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    Home > Active Ingredient News > Immunology News > ​Science Zhao Xiang reveals the precise regulation of the activity of T cell receptors using the reverse lock key for tumor immunotherapy

    ​Science Zhao Xiang reveals the precise regulation of the activity of T cell receptors using the reverse lock key for tumor immunotherapy

    • Last Update: 2022-06-08
    • Source: Internet
    • Author: User
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    The T cell receptor (TCR) recognizes its ligand peptide-major histocompatibility complex (pMHC), and this protein interaction determines the antigen specificity and activation of T cells strength

    .

    In tumor immunotherapy, TCRs that recognize tumor-specific antigen pMHC can be used for cell therapy, but the activation response level of endogenous TCR to tumor antigen pMHC is often low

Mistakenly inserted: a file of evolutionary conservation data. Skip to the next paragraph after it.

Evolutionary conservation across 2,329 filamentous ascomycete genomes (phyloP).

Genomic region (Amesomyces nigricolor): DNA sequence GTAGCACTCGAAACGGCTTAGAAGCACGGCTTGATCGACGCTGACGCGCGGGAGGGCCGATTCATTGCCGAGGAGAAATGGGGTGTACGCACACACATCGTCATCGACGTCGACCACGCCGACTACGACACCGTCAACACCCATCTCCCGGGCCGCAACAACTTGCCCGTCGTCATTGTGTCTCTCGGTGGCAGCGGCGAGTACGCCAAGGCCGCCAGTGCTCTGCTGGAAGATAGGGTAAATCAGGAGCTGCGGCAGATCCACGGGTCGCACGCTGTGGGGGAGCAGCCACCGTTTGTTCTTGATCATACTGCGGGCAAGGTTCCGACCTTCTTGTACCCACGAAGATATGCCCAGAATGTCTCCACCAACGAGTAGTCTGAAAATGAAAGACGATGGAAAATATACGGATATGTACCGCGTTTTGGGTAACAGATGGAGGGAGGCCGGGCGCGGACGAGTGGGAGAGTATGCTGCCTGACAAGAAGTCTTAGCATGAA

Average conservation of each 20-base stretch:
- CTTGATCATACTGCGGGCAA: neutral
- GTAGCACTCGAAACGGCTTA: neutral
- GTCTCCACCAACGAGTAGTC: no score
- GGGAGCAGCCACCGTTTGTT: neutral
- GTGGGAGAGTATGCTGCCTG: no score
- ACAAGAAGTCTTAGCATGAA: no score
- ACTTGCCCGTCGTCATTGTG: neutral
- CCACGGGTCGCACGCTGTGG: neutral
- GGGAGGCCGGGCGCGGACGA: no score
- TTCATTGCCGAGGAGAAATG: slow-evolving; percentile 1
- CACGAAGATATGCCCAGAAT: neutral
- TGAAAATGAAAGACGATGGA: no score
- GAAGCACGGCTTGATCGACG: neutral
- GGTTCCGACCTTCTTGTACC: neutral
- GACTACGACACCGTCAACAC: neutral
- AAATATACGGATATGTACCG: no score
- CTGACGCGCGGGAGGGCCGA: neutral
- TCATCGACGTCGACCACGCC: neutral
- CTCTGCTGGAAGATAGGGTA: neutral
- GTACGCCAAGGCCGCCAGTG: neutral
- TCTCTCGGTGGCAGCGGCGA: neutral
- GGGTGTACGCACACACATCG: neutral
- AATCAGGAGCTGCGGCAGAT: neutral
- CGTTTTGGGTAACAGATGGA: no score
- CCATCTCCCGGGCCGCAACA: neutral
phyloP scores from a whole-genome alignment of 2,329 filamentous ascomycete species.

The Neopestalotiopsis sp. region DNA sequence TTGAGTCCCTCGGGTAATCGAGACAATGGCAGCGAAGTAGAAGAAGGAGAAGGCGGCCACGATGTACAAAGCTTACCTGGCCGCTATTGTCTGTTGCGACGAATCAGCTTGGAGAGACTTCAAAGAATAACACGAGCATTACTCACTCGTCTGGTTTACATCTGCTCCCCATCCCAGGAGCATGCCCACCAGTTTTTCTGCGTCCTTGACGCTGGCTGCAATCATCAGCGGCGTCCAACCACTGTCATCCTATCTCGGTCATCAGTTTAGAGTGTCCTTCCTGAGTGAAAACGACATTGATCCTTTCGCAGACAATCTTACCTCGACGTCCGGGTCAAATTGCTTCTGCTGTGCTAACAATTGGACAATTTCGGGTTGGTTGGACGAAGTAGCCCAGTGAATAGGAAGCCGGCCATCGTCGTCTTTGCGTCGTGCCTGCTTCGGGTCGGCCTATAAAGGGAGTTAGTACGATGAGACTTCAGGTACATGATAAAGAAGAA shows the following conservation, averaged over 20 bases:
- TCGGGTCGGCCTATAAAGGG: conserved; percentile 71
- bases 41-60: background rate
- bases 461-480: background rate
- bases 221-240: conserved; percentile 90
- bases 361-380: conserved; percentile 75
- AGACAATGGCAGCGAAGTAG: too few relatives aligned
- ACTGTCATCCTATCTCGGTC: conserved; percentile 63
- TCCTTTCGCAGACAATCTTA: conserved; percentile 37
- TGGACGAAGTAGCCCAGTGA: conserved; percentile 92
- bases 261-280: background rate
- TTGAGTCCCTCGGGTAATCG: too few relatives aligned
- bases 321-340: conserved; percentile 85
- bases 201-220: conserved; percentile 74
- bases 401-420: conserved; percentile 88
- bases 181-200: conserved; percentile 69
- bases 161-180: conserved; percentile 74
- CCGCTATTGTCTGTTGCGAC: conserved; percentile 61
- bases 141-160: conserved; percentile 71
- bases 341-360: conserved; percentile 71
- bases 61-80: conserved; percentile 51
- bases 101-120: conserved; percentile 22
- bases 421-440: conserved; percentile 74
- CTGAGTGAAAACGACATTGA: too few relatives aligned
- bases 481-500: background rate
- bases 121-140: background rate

.

    In order to improve the activation strength of TCR, the traditional method is to use the technology of affinity maturation to increase the activation level of TCR by increasing the affinity (KD) of TCR binding to antigen pMHC by tens of thousands of times
    .

    The method of affinity maturation has been proven effective in numerous clinical trials of cell therapy, but there are also some problems, such as excessive KD may cause TCR to lose the specificity of antigen recognition: TCR not only recognizes specific tumor antigens, but also starts Recognition of antigens in healthy tissue, i.
    e.